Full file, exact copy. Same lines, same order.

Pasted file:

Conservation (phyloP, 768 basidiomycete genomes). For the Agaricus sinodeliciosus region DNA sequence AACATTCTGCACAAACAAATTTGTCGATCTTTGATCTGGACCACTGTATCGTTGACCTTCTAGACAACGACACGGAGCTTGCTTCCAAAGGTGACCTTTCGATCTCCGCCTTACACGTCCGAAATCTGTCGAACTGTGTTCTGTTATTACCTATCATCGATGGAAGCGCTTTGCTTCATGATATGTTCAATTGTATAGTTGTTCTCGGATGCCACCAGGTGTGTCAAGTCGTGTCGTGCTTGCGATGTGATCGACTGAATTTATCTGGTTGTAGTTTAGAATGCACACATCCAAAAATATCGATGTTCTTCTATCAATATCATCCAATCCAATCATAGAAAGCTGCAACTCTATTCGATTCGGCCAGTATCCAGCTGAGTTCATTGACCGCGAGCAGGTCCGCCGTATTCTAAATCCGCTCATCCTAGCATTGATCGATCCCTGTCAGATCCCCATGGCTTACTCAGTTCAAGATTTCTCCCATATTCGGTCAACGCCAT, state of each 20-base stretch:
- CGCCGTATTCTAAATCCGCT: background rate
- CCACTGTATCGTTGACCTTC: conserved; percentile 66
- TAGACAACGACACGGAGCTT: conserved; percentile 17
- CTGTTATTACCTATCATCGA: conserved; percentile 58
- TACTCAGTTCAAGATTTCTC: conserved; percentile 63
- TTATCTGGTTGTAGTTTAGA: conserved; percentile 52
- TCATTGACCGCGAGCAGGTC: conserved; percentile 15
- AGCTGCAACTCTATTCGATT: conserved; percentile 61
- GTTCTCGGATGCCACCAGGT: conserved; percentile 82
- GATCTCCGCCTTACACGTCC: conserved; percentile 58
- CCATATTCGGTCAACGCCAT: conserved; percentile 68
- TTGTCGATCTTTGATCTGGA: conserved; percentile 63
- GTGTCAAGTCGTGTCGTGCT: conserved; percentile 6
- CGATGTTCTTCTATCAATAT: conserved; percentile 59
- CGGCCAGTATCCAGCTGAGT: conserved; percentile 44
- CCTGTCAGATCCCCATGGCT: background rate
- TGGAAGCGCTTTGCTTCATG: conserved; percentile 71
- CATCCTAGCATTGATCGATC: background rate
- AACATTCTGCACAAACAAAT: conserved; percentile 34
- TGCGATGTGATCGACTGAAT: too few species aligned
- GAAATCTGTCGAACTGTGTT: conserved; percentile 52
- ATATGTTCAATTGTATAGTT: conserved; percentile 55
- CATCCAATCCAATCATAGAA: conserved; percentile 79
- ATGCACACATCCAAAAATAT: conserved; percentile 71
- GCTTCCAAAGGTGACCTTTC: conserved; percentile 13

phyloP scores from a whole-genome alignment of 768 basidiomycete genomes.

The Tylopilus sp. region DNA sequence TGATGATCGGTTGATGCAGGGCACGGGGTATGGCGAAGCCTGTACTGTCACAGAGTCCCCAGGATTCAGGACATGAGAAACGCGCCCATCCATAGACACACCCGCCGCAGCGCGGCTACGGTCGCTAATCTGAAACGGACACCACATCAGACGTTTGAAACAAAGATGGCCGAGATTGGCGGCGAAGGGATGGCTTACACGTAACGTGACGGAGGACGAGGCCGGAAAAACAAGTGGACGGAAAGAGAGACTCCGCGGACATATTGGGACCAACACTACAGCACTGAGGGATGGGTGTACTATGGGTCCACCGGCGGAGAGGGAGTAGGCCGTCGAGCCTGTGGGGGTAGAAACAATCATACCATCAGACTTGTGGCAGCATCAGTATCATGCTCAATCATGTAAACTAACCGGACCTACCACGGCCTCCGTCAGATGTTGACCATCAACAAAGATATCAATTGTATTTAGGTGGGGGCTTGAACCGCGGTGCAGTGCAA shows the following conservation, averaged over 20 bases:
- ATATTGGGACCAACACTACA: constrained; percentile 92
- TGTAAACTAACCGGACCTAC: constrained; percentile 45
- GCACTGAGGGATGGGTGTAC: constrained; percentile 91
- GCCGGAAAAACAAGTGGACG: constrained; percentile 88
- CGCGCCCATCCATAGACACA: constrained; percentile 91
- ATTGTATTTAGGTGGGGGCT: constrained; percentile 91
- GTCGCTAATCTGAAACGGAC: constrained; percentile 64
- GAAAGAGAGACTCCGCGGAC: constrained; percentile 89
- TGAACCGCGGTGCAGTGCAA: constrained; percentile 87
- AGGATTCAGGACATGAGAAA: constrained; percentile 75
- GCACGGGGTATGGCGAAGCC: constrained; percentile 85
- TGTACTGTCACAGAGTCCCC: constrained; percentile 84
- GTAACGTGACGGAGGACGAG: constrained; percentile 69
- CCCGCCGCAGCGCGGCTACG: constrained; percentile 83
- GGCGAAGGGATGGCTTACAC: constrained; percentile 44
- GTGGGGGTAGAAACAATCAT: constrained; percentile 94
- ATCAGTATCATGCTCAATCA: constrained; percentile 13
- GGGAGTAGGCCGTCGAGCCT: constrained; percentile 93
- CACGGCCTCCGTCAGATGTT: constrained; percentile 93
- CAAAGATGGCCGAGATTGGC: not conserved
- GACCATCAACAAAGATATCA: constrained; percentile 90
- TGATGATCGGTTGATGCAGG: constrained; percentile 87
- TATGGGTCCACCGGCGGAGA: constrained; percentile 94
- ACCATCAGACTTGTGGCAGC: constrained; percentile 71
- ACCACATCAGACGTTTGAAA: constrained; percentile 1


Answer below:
Conservation (phyloP, 768 basidiomycete genomes). For the Agaricus sinodeliciosus region DNA sequence AACATTCTGCACAAACAAATTTGTCGATCTTTGATCTGGACCACTGTATCGTTGACCTTCTAGACAACGACACGGAGCTTGCTTCCAAAGGTGACCTTTCGATCTCCGCCTTACACGTCCGAAATCTGTCGAACTGTGTTCTGTTATTACCTATCATCGATGGAAGCGCTTTGCTTCATGATATGTTCAATTGTATAGTTGTTCTCGGATGCCACCAGGTGTGTCAAGTCGTGTCGTGCTTGCGATGTGATCGACTGAATTTATCTGGTTGTAGTTTAGAATGCACACATCCAAAAATATCGATGTTCTTCTATCAATATCATCCAATCCAATCATAGAAAGCTGCAACTCTATTCGATTCGGCCAGTATCCAGCTGAGTTCATTGACCGCGAGCAGGTCCGCCGTATTCTAAATCCGCTCATCCTAGCATTGATCGATCCCTGTCAGATCCCCATGGCTTACTCAGTTCAAGATTTCTCCCATATTCGGTCAACGCCAT, state of each 20-base stretch:
- CGCCGTATTCTAAATCCGCT: background rate
- CCACTGTATCGTTGACCTTC: conserved; percentile 66
- TAGACAACGACACGGAGCTT: conserved; percentile 17
- CTGTTATTACCTATCATCGA: conserved; percentile 58
- TACTCAGTTCAAGATTTCTC: conserved; percentile 63
- TTATCTGGTTGTAGTTTAGA: conserved; percentile 52
- TCATTGACCGCGAGCAGGTC: conserved; percentile 15
- AGCTGCAACTCTATTCGATT: conserved; percentile 61
- GTTCTCGGATGCCACCAGGT: conserved; percentile 82
- GATCTCCGCCTTACACGTCC: conserved; percentile 58
- CCATATTCGGTCAACGCCAT: conserved; percentile 68
- TTGTCGATCTTTGATCTGGA: conserved; percentile 63
- GTGTCAAGTCGTGTCGTGCT: conserved; percentile 6
- CGATGTTCTTCTATCAATAT: conserved; percentile 59
- CGGCCAGTATCCAGCTGAGT: conserved; percentile 44
- CCTGTCAGATCCCCATGGCT: background rate
- TGGAAGCGCTTTGCTTCATG: conserved; percentile 71
- CATCCTAGCATTGATCGATC: background rate
- AACATTCTGCACAAACAAAT: conserved; percentile 34
- TGCGATGTGATCGACTGAAT: too few species aligned
- GAAATCTGTCGAACTGTGTT: conserved; percentile 52
- ATATGTTCAATTGTATAGTT: conserved; percentile 55
- CATCCAATCCAATCATAGAA: conserved; percentile 79
- ATGCACACATCCAAAAATAT: conserved; percentile 71
- GCTTCCAAAGGTGACCTTTC: conserved; percentile 13

phyloP scores from a whole-genome alignment of 768 basidiomycete genomes.

The Tylopilus sp. region DNA sequence TGATGATCGGTTGATGCAGGGCACGGGGTATGGCGAAGCCTGTACTGTCACAGAGTCCCCAGGATTCAGGACATGAGAAACGCGCCCATCCATAGACACACCCGCCGCAGCGCGGCTACGGTCGCTAATCTGAAACGGACACCACATCAGACGTTTGAAACAAAGATGGCCGAGATTGGCGGCGAAGGGATGGCTTACACGTAACGTGACGGAGGACGAGGCCGGAAAAACAAGTGGACGGAAAGAGAGACTCCGCGGACATATTGGGACCAACACTACAGCACTGAGGGATGGGTGTACTATGGGTCCACCGGCGGAGAGGGAGTAGGCCGTCGAGCCTGTGGGGGTAGAAACAATCATACCATCAGACTTGTGGCAGCATCAGTATCATGCTCAATCATGTAAACTAACCGGACCTACCACGGCCTCCGTCAGATGTTGACCATCAACAAAGATATCAATTGTATTTAGGTGGGGGCTTGAACCGCGGTGCAGTGCAA shows the following conservation, averaged over 20 bases:
- ATATTGGGACCAACACTACA: constrained; percentile 92
- TGTAAACTAACCGGACCTAC: constrained; percentile 45
- GCACTGAGGGATGGGTGTAC: constrained; percentile 91
- GCCGGAAAAACAAGTGGACG: constrained; percentile 88
- CGCGCCCATCCATAGACACA: constrained; percentile 91
- ATTGTATTTAGGTGGGGGCT: constrained; percentile 91
- GTCGCTAATCTGAAACGGAC: constrained; percentile 64
- GAAAGAGAGACTCCGCGGAC: constrained; percentile 89
- TGAACCGCGGTGCAGTGCAA: constrained; percentile 87
- AGGATTCAGGACATGAGAAA: constrained; percentile 75
- GCACGGGGTATGGCGAAGCC: constrained; percentile 85
- TGTACTGTCACAGAGTCCCC: constrained; percentile 84
- GTAACGTGACGGAGGACGAG: constrained; percentile 69
- CCCGCCGCAGCGCGGCTACG: constrained; percentile 83
- GGCGAAGGGATGGCTTACAC: constrained; percentile 44
- GTGGGGGTAGAAACAATCAT: constrained; percentile 94
- ATCAGTATCATGCTCAATCA: constrained; percentile 13
- GGGAGTAGGCCGTCGAGCCT: constrained; percentile 93
- CACGGCCTCCGTCAGATGTT: constrained; percentile 93
- CAAAGATGGCCGAGATTGGC: not conserved
- GACCATCAACAAAGATATCA: constrained; percentile 90
- TGATGATCGGTTGATGCAGG: constrained; percentile 87
- TATGGGTCCACCGGCGGAGA: constrained; percentile 94
- ACCATCAGACTTGTGGCAGC: constrained; percentile 71
- ACCACATCAGACGTTTGAAA: constrained; percentile 1